11 February 2015


The memorable quotes page for this one isn't exactly going to be chocka. In much the same style as the animated series from which it is adapted, Shaun the Sheep Movie revives the classic storytelling mode of silent comedy, now spread over a feature length running time. The result is another gem from the world's most British movie studio, Aardman.

There are no world-saving stakes here- the story is deliberately, beautifully simple. Shaun and his flock are fed up of the daily grind and buy themselves a day off by incapacitating the Farmer and accidentally leaving him lost, with amnesia, in the Big City. Together with the Farmer's right hand dog Bitzer, they set off to rescue their master, resorting to various hilarious means of disguise to avoid the clutches of the determined animal containment operative, Trumper.

30 January 2015

Review: BIG HERO 6

There's no Marvel banner ahead of Disney's latest animated action-adventure, but it's a Marvel movie in all but name. As source material, Big Hero 6 is about as unusual a choice for adaptation as last summer's Guardians of the Galaxy, but it marks the beginning of the House of Mouse adapting from the extensive back-catalogue of their most lucrative acquisition.

They've also thrown out much of the story from the comics, which were a tongue-in-cheek 1990s reboot that pulled in several characters created by Marvel to capitalise on the Western popularity of Japanese culture in the 1970s and focused on a new story with the young characters. Hiro Hamada is a child prodigy who is persuaded to stop squandering his skills on illegal robot fights and enrol with the university's robotics department. But a family tragedy throws him off course, leading him to use his talents to investigate a mysterious and powerful thief with the help of four of his fellow students and an inflatable robot health assistant named Baymax.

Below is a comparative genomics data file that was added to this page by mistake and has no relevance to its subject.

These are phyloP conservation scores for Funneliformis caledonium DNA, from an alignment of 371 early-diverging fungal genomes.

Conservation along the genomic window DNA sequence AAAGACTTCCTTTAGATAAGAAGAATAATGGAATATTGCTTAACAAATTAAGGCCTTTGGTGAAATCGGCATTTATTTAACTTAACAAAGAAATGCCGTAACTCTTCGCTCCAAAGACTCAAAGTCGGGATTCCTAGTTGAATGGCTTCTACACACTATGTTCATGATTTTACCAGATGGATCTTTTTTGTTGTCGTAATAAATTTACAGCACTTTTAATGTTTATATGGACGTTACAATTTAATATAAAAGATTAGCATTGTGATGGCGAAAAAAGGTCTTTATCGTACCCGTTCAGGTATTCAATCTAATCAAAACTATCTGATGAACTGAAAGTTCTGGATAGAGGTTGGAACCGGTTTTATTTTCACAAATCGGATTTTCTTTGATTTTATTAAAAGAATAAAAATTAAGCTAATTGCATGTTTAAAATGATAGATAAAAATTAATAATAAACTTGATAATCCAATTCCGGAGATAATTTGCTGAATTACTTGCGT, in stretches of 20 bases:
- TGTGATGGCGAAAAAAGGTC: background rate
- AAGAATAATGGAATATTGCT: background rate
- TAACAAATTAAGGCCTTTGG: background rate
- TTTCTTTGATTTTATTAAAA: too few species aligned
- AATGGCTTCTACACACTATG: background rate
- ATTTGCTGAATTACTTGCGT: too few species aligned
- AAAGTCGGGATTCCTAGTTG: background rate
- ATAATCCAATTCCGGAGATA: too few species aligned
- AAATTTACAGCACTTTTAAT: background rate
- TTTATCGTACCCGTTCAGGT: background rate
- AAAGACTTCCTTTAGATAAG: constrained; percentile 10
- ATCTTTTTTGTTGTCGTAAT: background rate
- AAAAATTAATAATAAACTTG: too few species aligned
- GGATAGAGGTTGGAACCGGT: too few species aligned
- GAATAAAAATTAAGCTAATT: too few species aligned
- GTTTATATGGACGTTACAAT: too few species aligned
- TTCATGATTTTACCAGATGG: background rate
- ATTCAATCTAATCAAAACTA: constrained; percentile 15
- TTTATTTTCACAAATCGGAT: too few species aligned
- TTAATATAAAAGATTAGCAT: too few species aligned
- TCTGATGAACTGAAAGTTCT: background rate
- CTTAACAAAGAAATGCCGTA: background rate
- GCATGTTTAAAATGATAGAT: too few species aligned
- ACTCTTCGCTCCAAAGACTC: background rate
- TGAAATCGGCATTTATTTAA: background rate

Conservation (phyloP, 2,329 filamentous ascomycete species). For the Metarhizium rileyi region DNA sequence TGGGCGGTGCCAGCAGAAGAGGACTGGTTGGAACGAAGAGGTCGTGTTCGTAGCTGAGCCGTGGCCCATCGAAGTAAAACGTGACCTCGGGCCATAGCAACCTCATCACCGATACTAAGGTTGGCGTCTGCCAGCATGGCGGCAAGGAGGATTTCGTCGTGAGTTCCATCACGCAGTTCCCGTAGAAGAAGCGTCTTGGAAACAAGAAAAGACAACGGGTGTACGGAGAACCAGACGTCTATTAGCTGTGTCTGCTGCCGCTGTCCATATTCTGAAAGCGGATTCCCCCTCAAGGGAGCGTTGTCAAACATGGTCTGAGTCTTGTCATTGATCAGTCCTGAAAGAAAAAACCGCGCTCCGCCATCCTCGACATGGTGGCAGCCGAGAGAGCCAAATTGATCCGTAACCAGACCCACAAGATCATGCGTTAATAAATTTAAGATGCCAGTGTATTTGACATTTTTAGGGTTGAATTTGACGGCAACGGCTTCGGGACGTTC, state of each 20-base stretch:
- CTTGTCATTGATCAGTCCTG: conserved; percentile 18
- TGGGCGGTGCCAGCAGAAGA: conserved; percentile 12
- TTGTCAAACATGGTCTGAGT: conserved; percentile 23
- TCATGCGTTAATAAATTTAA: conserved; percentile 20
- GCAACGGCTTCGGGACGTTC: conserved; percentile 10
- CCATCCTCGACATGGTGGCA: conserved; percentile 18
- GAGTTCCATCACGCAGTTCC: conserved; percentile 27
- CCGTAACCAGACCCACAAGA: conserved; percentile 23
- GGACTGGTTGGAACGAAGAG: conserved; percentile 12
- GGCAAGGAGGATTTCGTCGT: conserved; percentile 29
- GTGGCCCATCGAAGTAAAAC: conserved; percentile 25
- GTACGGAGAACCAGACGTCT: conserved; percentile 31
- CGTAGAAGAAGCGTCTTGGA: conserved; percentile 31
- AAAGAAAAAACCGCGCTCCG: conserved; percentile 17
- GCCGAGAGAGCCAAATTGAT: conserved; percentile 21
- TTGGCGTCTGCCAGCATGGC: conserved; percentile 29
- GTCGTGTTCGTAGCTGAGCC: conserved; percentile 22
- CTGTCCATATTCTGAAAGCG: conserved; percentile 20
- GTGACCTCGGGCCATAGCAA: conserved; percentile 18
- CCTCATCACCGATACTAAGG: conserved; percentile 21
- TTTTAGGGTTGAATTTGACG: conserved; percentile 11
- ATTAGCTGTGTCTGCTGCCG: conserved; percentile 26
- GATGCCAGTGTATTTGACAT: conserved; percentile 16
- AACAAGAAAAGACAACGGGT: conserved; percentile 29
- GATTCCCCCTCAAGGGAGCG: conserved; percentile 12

29 January 2015


Daniel Craig is back as 007 this November in SPECTRE, but the James Bond series has long since dispensed with its often-spoofed staples, like far-fetched plots for world domination and innuendo. Very loosely adapting Mark Millar's comic series The Secret Service, Matthew Vaughn has seized upon both of these, with gusto, in Kingsman, which is comfortably the battiest Bond movie since Moonraker.

Centring around a covert organisation made up of nine gentleman spies, Kingsman opens with one of their number, Lancelot, being assassinated as part of a cover-up by communications billionaire Richmond Valentine. Each of the Kingsmen are asked to put forward a prospective replacement and Harry Hart, aka Galahad, chooses teenage tearaway Gary "Eggsy" Unwin, the son of another former agent. If he can survive the rigorous entry procedure and overcome the agency's snobbery about his working class upbringing, only gentlemanly conduct will help Eggsy face up to the unique threat posed by Valentine.

27 January 2015


Alex Garland hasn't been getting nearly enough credit for consistently turning out terrific screenplays for British science-fiction cinema, with the revisionist horror of 28 Days Later, the survivalist parable of Sunshine, the heart-wrenching dystopia of Never Let Me Go and the comic book action of Dredd, Those were all amongst the best films of their respective years, and now Garland's directorial debut Ex Machina fits right in next to them.

Domnhall Gleeson plays Caleb, a coder for the world's top search engine, Bluebook. As the winner of a Wonka-esque lottery of the company's employees, he is invited to spend a week at the remote compound of reclusive boss-man Nathan, a paranoid, hard-drinking tech genius played by Oscar Isaac. The purpose of his visit becomes clear when he meets Ava, an artificially intelligent cyborg who happens to look like Alicia Vikander. Nathan wants Caleb to undertake the Turing test with Ava, but between the three of them, she may not be the only one whose humanity is being evaluated.

25 January 2015


At the time of writing, I've now seen all of this year's Best Picture Oscars contenders, thanks to advance screenings and a less staggered UK release schedule. Birdman and The Grand Budapest Hotel are both great; American Sniper is kind of toxic; The Imitation Game and The Theory of Everything are both standard prestige fare, while Boyhood and Selma (review coming soon) rose above them by not going down the traditional road to worthiness.

But to my mind at least, we have a winner, and it's Damien Chazelle's Whiplash. Re-developed for feature length after Chazelle took a scene from his script and made it into a short film favourite at Sundance last year, the film follows jazz drummer Andrew Neiman, who has the ambition and perhaps even the talent to be one of the greats. He's eager to impress band-leader Terence Fletcher, but Fletcher's tactics of pushing his musicians beyond what's expected of them soon drive Andrew to a physical and emotional breaking point.